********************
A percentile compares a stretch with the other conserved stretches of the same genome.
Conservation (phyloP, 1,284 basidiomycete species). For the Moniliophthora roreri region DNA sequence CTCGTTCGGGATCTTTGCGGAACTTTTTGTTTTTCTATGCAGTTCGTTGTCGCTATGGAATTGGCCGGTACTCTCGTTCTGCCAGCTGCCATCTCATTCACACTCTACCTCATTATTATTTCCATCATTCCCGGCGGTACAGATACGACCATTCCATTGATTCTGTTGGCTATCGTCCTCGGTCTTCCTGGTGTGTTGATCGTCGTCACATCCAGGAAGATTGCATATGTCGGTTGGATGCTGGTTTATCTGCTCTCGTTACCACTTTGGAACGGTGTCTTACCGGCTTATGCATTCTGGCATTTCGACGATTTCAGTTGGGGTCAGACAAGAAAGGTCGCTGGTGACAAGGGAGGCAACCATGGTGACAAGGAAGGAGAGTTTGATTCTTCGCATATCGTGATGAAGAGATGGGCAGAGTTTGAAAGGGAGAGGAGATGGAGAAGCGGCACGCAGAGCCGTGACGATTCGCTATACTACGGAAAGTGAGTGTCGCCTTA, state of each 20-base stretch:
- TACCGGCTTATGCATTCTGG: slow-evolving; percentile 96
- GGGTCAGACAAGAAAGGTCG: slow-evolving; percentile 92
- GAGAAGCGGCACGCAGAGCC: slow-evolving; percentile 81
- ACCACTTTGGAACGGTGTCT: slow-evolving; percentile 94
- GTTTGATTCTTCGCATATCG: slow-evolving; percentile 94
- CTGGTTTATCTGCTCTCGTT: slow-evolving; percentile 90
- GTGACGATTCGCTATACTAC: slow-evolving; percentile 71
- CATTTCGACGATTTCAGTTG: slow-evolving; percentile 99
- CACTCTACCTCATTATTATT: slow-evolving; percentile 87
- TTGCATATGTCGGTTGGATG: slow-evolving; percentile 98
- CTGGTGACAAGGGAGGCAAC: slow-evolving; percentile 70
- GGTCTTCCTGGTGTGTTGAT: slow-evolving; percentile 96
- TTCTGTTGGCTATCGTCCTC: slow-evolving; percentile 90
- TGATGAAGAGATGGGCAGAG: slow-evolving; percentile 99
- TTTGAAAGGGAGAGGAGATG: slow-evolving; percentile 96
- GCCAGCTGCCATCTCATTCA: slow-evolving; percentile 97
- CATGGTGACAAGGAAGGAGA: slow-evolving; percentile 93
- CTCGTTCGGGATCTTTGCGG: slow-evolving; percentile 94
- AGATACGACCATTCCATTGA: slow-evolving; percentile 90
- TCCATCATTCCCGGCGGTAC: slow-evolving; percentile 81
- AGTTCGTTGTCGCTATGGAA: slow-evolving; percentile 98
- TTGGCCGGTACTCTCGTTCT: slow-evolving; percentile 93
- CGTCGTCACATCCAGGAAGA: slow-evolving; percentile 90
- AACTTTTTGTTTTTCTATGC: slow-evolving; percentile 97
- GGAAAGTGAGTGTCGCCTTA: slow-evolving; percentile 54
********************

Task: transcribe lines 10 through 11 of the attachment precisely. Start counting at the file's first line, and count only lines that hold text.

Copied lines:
- CATTTCGACGATTTCAGTTG: slow-evolving; percentile 99
- CACTCTACCTCATTATTATT: slow-evolving; percentile 87